On Monday, we will commemorate the 83rd anniversary of Martin Luther King Jr.’s birth. Reflecting on his legacy, I recall 2 speeches I gave in 2011. On 2 vastly different subjects, they shared the commonality of challenge. At the National Institutes of Health, I was fortunate to be asked to provide last year’s NIH National Day of Remembrance Speech in honor of Dr. King. In the 1960s, he challenged the status quo, fighting for racial justice and an end to racially based disparities. Even now, 43 years after his death, Martin Luther King continues challenging us to carry on that battle.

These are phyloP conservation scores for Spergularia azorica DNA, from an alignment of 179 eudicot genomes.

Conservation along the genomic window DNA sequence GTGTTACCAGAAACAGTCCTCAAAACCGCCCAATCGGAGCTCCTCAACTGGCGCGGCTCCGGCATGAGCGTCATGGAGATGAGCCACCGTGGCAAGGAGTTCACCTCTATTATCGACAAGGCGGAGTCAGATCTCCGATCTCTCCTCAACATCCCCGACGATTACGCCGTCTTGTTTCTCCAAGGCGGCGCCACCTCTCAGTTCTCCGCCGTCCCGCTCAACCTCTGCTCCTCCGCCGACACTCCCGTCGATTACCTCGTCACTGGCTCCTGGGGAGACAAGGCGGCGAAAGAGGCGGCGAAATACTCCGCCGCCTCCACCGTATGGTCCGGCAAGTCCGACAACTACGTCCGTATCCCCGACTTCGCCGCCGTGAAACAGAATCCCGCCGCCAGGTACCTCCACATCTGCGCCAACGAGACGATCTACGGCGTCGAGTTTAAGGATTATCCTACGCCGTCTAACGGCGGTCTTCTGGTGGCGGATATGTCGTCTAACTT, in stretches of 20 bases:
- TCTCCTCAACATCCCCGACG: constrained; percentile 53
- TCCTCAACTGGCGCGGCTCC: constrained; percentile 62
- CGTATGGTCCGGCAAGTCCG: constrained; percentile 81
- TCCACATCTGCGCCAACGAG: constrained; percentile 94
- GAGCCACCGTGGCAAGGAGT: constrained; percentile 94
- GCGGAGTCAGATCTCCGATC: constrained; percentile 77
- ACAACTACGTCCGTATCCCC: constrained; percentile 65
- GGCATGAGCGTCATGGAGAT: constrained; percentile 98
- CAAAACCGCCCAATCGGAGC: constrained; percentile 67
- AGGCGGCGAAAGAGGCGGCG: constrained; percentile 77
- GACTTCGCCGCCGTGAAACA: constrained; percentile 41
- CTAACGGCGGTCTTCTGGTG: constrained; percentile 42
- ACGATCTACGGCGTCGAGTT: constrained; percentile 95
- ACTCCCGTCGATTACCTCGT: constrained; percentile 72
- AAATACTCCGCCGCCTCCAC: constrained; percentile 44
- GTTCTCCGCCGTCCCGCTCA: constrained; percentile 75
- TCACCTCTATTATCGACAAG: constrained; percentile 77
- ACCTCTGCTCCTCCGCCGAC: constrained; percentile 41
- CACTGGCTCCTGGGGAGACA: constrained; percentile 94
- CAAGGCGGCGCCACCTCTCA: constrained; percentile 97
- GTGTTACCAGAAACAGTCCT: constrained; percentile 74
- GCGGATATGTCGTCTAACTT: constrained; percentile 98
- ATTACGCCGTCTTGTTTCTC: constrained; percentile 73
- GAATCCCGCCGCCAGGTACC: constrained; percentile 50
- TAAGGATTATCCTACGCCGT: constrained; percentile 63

Last June, I spoke at the 25th anniversary celebration of the National Institute of Arthritis and Musculoskeletal and Skin Diseases (NIAMS). The theme was “Meeting the Grand Challenges.” I talked about the scientific work the Institute for Regenerative Engineering is doing here at UConn, work with the potential to revolutionize the field. Mainly, though, I talked about the people doing that work. We have been very, very blessed here at the Institute. We have brought together a wonderful group of scientists of diverse backgrounds—all good people—with protean interests that work together.
I constantly think of Dr. King’s challenge: “What are you doing for others?” It is my hope that all of us keep that in mind as we face the challenges ahead in science, in medicine, and, most importantly, in our lives as members of our local and global communities.